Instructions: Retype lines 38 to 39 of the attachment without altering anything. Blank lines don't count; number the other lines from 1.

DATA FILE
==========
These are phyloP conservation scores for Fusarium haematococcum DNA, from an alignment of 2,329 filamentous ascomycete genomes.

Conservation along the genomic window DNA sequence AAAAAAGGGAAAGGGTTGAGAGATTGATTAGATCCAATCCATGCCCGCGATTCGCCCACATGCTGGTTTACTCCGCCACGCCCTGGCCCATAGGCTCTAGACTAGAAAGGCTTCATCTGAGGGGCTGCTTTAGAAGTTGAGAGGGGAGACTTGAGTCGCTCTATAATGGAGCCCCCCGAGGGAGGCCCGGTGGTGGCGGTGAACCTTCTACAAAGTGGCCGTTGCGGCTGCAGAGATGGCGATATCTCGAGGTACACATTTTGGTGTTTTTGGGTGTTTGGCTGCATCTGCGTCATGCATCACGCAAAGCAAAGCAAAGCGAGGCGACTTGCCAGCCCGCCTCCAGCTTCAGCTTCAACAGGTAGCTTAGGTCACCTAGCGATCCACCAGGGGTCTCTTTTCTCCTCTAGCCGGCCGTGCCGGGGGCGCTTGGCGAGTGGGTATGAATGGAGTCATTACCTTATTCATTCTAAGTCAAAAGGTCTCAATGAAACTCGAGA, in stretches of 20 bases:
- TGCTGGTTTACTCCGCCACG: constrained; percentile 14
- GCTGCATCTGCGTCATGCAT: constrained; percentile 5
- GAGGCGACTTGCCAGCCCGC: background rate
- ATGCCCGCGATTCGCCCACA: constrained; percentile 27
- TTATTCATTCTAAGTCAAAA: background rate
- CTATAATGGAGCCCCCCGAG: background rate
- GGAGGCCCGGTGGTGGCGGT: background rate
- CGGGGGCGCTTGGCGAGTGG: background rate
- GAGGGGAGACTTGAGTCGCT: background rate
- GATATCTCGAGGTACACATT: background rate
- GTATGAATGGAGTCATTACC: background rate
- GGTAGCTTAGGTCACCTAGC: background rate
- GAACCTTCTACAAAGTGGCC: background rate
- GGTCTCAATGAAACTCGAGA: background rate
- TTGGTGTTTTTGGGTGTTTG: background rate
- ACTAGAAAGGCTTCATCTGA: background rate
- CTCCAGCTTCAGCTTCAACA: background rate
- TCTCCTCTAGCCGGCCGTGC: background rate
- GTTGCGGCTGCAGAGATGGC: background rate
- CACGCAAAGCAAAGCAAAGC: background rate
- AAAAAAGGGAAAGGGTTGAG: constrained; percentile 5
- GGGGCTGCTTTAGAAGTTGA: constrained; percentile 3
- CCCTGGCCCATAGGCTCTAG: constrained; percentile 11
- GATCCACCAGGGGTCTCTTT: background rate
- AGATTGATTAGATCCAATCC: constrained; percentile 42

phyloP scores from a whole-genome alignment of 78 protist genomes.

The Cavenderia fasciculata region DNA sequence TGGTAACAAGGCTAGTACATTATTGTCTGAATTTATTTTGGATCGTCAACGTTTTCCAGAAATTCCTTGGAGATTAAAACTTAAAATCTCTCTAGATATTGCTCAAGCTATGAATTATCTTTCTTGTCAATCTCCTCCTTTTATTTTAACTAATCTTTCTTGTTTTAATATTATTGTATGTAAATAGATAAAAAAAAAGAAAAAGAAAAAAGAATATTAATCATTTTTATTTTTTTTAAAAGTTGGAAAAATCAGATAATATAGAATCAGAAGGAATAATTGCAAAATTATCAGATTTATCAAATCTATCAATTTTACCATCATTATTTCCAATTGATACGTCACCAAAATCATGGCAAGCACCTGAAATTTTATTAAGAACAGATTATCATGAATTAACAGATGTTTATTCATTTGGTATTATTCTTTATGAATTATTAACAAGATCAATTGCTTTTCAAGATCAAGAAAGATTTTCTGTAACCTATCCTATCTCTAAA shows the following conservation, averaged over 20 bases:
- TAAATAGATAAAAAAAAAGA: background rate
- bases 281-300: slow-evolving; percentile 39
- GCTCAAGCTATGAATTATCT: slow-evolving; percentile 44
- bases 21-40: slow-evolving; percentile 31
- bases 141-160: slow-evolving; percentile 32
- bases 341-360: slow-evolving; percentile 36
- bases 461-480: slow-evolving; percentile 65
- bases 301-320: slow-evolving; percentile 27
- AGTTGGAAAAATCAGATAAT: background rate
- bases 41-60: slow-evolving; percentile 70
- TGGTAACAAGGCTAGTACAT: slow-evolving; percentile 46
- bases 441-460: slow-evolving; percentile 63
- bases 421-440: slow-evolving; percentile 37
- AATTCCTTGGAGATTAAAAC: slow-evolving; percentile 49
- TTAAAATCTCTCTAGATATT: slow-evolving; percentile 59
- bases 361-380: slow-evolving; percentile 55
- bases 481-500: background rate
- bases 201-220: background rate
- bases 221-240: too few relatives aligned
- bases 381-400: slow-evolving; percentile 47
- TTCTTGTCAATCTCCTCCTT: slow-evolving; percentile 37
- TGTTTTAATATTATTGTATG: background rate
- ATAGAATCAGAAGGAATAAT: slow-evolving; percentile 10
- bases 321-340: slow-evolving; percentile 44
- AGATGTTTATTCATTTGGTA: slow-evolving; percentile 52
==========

- AGTTGGAAAAATCAGATAAT: background rate
- bases 41-60: slow-evolving; percentile 70